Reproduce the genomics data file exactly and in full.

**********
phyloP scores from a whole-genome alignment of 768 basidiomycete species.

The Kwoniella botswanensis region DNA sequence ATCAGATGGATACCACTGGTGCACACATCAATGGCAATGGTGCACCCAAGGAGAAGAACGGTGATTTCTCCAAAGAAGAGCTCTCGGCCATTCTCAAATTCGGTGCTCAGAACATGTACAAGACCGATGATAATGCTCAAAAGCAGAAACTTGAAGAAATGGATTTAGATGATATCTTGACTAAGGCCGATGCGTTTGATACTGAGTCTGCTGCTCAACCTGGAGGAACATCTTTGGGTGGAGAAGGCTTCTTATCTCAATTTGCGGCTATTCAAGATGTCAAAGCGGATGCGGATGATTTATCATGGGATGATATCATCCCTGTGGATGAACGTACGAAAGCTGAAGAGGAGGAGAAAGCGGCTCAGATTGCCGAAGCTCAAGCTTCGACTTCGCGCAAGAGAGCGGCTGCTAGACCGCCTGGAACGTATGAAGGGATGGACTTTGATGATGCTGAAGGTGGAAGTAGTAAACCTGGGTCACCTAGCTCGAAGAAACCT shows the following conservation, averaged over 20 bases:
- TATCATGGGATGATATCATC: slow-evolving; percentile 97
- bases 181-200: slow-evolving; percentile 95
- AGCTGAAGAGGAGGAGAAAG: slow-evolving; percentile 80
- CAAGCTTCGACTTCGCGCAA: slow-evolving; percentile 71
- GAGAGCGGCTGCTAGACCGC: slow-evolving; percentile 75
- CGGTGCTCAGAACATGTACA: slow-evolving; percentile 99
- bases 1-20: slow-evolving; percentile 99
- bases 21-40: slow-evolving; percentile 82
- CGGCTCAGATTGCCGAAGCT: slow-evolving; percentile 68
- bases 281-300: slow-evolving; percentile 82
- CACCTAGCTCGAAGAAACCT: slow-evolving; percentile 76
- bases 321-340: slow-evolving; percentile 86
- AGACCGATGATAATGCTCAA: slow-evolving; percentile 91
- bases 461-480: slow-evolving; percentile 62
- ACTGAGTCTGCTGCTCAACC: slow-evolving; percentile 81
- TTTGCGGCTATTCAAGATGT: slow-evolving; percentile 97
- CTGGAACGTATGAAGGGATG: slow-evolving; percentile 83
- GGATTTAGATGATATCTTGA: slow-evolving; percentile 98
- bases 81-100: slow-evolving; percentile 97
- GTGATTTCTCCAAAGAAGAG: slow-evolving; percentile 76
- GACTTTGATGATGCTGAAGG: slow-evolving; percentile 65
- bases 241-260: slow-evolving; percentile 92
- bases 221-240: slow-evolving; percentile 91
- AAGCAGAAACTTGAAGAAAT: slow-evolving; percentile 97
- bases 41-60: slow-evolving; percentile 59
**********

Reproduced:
phyloP scores from a whole-genome alignment of 768 basidiomycete species.

The Kwoniella botswanensis region DNA sequence ATCAGATGGATACCACTGGTGCACACATCAATGGCAATGGTGCACCCAAGGAGAAGAACGGTGATTTCTCCAAAGAAGAGCTCTCGGCCATTCTCAAATTCGGTGCTCAGAACATGTACAAGACCGATGATAATGCTCAAAAGCAGAAACTTGAAGAAATGGATTTAGATGATATCTTGACTAAGGCCGATGCGTTTGATACTGAGTCTGCTGCTCAACCTGGAGGAACATCTTTGGGTGGAGAAGGCTTCTTATCTCAATTTGCGGCTATTCAAGATGTCAAAGCGGATGCGGATGATTTATCATGGGATGATATCATCCCTGTGGATGAACGTACGAAAGCTGAAGAGGAGGAGAAAGCGGCTCAGATTGCCGAAGCTCAAGCTTCGACTTCGCGCAAGAGAGCGGCTGCTAGACCGCCTGGAACGTATGAAGGGATGGACTTTGATGATGCTGAAGGTGGAAGTAGTAAACCTGGGTCACCTAGCTCGAAGAAACCT shows the following conservation, averaged over 20 bases:
- TATCATGGGATGATATCATC: slow-evolving; percentile 97
- bases 181-200: slow-evolving; percentile 95
- AGCTGAAGAGGAGGAGAAAG: slow-evolving; percentile 80
- CAAGCTTCGACTTCGCGCAA: slow-evolving; percentile 71
- GAGAGCGGCTGCTAGACCGC: slow-evolving; percentile 75
- CGGTGCTCAGAACATGTACA: slow-evolving; percentile 99
- bases 1-20: slow-evolving; percentile 99
- bases 21-40: slow-evolving; percentile 82
- CGGCTCAGATTGCCGAAGCT: slow-evolving; percentile 68
- bases 281-300: slow-evolving; percentile 82
- CACCTAGCTCGAAGAAACCT: slow-evolving; percentile 76
- bases 321-340: slow-evolving; percentile 86
- AGACCGATGATAATGCTCAA: slow-evolving; percentile 91
- bases 461-480: slow-evolving; percentile 62
- ACTGAGTCTGCTGCTCAACC: slow-evolving; percentile 81
- TTTGCGGCTATTCAAGATGT: slow-evolving; percentile 97
- CTGGAACGTATGAAGGGATG: slow-evolving; percentile 83
- GGATTTAGATGATATCTTGA: slow-evolving; percentile 98
- bases 81-100: slow-evolving; percentile 97
- GTGATTTCTCCAAAGAAGAG: slow-evolving; percentile 76
- GACTTTGATGATGCTGAAGG: slow-evolving; percentile 65
- bases 241-260: slow-evolving; percentile 92
- bases 221-240: slow-evolving; percentile 91
- AAGCAGAAACTTGAAGAAAT: slow-evolving; percentile 97
- bases 41-60: slow-evolving; percentile 59